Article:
The Annual Report to the Nation on the Status of Cancer, 1975-2010, published online Dec. 16, 2013, in Cancer, shows that overall cancer death rates in the United States are continuing their downward trend. The report indicates that between 2001 and 2010, death rates for all cancers combined decreased 1.4 percent per year for women and 1.8 percent per year for men.
Brenda K. Edwards, a biostatistician and the senior advisor for cancer surveillance at the National Cancer Institute in Bethesda, Md., says the continuing overall decline is reassuring, especially the drop in lung cancer death rates, which she and other researchers attribute to decreased cigarette smoking.
However, the overall picture was not reflected in every type of cancer, says Edwards, the report’s lead author. For example, death rates for pancreatic and liver cancers increased in both women and men. In addition, in women, death rates from uterine cancer rose, as did the death rates in men for melanoma and cancers of the soft tissue (fat, muscle, nerves, blood vessels, and deep skin or fibrous tissue).
The new report discusses the relationship between cancer care and comorbidities—life-threatening illnesses in addition to cancer that patients may have. Statistics show that more than 30 percent of newly diagnosed cancer patients age 65 and over have already been diagnosed with a chronic disease.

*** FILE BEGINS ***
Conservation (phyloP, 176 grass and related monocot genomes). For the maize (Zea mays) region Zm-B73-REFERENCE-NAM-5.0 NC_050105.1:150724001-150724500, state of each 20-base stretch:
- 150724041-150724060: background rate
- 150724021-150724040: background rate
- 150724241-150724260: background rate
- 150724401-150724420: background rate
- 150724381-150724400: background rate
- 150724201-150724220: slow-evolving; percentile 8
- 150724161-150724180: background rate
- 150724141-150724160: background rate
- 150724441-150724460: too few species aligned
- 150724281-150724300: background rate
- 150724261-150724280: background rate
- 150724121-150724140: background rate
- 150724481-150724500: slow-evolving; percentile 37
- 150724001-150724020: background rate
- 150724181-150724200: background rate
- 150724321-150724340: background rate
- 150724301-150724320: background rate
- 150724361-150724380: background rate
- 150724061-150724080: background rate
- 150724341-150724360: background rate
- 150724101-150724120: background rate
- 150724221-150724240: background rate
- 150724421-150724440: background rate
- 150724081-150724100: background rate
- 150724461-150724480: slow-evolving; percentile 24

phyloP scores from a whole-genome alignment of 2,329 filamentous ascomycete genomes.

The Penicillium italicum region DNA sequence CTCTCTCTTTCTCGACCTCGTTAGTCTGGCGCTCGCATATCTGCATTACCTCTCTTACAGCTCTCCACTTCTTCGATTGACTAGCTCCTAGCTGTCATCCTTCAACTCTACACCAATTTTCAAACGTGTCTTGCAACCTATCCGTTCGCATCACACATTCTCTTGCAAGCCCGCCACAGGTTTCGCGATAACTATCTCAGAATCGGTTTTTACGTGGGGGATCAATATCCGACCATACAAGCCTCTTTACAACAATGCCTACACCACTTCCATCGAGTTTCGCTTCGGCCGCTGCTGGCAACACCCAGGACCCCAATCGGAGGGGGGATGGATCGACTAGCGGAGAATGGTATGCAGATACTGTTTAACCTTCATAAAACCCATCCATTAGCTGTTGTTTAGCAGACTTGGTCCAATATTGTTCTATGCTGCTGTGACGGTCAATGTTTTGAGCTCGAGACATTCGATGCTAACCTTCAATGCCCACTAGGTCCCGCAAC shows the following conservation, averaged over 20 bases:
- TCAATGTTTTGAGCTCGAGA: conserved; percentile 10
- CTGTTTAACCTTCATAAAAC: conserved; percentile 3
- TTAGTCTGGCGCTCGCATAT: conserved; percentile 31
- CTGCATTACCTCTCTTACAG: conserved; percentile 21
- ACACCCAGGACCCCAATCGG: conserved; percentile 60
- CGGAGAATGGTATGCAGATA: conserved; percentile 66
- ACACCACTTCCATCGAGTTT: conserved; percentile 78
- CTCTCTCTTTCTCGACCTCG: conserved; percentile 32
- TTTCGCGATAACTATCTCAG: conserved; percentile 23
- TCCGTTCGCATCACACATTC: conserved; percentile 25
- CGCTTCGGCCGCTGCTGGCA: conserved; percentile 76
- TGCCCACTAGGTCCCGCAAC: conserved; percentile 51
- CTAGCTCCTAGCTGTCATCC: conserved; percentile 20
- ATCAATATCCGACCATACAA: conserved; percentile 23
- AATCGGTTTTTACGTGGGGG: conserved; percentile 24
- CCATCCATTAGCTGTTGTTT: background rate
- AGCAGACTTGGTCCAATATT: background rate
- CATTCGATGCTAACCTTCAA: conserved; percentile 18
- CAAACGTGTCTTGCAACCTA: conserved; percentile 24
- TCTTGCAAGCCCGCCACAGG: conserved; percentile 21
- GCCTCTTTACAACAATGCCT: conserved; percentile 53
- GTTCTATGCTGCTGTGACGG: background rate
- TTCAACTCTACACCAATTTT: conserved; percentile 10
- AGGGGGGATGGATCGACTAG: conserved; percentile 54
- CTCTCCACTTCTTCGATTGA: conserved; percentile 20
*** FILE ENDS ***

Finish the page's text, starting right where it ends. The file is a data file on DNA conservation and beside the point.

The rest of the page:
“If you are diagnosed with cancer and have some other serious health condition, like heart disease,” Edwards says, “that’s going to affect how you balance your treatment options. Sometimes, these other diseases may be more important to consider than the cancer itself.”
The American Cancer Society (ACS) published its own review of cancer statistics in the January/February issue of CA: A Cancer Journal for Clinicians. Looking forward, this report estimates that more than 1.66 million people will be diagnosed with cancer in the U.S. in 2014 and more than 585,000 will die from the disease.
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Rebecca Siegel, an epidemiologist and the lead author of the ACS report, says studying cancer trends is important because it can show areas of progress as well as spotlight those that need more attention. For example, although lung cancer death rates decreased overall, African-American men still die at a much higher rate from lung cancer than men of other races. Smoking and lung cancer rates are also higher in people in lower socioeconomic classes.
“We need to keep doing what we’re doing, but we [also] need to expand our [educational] reach into those populations that are disadvantaged,” Siegel says.
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